Asian Americans and Pacific Islanders have growing concerns about their safety amid attacks that have targeted them during the pandemic, according to a Pew Research Center survey released on April 21.
Roughly one-third of Asian Americans feared someone might threaten or physically attack them, a larger share than all other races. More than 80% say violence against them is increasing.
Researchers conducted the survey following the March 16 shooting at three Atlanta-area spas that claimed the lives of eight people, including six Asian women. The interviews, conducted in both English and Spanish, included responses from more than 5,100 adults across races, including 352 Asian Americans.
Pew found that 45% of Asian Americans experienced one of five specific offensive incidents, including being told to go back to their home country, people acting uncomfortable around them, or being blamed for the coronavirus. Additionally, 32% noted that “someone has expressed support for them since the start of the pandemic.”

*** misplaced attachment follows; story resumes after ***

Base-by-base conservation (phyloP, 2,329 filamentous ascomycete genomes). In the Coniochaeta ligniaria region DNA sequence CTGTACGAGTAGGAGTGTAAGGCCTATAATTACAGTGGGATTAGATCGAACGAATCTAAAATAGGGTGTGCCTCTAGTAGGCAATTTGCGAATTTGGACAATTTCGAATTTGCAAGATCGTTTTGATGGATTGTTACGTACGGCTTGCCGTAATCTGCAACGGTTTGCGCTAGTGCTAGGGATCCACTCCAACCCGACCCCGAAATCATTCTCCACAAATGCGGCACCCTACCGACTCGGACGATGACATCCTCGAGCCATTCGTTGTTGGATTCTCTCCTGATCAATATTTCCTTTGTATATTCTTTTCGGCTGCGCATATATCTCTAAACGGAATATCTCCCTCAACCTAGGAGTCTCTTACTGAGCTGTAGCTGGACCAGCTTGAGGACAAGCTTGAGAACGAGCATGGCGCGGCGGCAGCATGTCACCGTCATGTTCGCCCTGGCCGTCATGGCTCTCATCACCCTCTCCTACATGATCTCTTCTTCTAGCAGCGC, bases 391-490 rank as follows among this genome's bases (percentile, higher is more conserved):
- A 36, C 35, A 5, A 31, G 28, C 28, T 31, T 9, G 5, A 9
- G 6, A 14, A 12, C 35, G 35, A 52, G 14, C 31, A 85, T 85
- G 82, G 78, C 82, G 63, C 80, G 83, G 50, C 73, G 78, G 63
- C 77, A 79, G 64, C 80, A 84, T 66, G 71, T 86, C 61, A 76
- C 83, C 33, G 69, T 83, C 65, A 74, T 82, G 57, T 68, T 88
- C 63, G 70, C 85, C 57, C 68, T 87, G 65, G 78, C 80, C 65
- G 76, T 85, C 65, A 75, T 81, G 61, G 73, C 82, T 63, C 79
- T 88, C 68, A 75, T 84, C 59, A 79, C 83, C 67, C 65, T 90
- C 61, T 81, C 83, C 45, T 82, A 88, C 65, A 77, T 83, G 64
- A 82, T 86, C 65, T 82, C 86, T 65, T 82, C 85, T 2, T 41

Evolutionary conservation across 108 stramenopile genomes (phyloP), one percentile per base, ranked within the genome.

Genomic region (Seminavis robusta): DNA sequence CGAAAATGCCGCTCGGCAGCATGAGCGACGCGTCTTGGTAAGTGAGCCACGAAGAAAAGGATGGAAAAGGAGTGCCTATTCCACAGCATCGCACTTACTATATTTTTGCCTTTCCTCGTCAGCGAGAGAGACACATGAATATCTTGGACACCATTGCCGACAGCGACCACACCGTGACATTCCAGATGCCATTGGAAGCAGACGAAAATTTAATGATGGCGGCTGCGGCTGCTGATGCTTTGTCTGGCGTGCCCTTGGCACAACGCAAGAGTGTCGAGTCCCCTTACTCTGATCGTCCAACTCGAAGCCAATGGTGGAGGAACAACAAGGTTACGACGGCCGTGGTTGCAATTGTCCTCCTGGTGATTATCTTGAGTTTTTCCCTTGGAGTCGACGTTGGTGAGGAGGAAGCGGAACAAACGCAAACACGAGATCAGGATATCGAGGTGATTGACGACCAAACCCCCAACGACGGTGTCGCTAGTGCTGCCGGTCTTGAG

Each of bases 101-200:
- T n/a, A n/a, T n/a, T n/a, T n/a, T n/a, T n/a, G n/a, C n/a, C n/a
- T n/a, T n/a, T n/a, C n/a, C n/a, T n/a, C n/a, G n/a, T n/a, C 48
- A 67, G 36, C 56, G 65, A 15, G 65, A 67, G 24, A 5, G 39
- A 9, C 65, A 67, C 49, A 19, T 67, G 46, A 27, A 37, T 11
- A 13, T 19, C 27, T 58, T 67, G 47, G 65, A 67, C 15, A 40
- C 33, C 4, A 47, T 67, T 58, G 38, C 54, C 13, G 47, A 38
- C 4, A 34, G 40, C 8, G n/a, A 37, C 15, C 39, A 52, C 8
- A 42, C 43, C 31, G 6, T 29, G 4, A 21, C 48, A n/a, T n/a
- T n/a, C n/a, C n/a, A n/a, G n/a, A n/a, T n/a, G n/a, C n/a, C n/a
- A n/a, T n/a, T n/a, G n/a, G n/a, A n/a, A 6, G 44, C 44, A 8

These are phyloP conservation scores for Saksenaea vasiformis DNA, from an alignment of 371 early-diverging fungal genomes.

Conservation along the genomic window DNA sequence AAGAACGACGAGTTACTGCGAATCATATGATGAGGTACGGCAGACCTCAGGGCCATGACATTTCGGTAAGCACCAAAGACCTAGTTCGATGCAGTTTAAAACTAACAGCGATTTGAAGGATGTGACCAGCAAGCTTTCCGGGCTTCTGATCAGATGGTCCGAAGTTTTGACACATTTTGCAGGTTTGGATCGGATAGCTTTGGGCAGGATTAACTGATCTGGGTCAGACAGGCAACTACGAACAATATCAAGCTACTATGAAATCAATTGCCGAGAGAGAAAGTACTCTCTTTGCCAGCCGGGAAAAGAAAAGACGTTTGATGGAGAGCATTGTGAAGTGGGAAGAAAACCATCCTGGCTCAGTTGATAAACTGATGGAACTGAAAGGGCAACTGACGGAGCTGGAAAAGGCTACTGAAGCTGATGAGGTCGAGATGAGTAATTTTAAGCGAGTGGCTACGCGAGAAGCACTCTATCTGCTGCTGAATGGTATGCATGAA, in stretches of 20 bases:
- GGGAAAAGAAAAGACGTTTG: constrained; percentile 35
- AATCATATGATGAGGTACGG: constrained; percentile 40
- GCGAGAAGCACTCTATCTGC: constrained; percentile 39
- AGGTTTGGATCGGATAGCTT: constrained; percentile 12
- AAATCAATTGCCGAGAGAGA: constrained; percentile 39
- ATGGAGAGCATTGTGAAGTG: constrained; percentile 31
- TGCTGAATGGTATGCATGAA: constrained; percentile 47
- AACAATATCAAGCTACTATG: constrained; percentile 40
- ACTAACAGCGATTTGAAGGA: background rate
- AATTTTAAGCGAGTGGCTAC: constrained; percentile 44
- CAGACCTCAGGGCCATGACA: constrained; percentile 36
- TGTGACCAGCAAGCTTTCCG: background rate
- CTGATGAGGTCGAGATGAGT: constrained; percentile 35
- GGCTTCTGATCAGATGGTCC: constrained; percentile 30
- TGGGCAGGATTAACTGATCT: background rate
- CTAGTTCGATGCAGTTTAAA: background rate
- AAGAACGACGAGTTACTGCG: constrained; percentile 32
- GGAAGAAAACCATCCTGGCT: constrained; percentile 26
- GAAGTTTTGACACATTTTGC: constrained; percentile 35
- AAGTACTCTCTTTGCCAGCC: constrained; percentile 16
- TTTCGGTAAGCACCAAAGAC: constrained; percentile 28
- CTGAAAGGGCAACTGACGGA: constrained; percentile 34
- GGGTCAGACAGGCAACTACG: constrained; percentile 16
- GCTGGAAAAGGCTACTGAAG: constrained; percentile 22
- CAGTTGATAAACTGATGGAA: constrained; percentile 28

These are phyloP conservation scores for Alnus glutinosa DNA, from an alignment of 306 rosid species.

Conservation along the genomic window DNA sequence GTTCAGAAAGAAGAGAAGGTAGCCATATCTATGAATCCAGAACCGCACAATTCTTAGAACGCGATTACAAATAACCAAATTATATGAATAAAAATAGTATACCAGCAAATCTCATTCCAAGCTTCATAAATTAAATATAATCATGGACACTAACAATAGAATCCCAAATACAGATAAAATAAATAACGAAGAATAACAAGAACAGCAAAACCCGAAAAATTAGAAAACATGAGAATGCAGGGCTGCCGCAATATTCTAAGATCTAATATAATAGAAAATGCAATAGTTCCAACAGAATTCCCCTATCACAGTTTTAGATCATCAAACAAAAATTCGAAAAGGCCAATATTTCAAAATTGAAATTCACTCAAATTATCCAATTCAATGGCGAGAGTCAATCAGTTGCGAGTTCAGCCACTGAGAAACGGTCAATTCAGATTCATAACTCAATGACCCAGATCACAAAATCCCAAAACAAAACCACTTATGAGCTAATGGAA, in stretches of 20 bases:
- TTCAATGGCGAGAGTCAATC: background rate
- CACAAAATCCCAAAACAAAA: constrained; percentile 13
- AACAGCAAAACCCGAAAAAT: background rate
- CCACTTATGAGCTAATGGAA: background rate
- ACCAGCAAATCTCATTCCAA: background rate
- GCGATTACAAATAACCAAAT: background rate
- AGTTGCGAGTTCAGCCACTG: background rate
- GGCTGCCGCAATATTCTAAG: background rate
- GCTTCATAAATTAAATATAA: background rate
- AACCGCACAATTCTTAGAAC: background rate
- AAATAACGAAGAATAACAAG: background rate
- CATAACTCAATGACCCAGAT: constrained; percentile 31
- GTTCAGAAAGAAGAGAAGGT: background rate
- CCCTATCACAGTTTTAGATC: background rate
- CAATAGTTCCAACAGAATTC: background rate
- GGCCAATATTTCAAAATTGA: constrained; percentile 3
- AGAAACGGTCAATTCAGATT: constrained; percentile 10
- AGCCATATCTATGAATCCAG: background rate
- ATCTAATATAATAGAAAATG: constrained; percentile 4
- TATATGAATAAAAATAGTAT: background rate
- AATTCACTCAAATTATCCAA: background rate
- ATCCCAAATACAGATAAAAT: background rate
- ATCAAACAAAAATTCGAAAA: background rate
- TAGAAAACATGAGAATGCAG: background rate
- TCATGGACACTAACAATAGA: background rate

While the vast majority of Asian Americans felt that violence against their community is increasing, roughly 56% of the general American adult population felt the same increase in violence.
When asked about the reasons for the violence, around 20% of Asian American respondents cited former President Donald Trump and his “China virus” rhetoric for the rise in attacks. Others attributed it to broader racism against Asian Americans and the impacts of Covid-19 on the nation.
The survey also showed that Asian Americans reported discrimination at similar rates before the pandemic. In February 2019, 76% of Asian American adults said they had personally experienced discrimination or unfair treatment because of their race or ethnicity. This year, 73% of Asian Americans reported discrimination, according to Pew.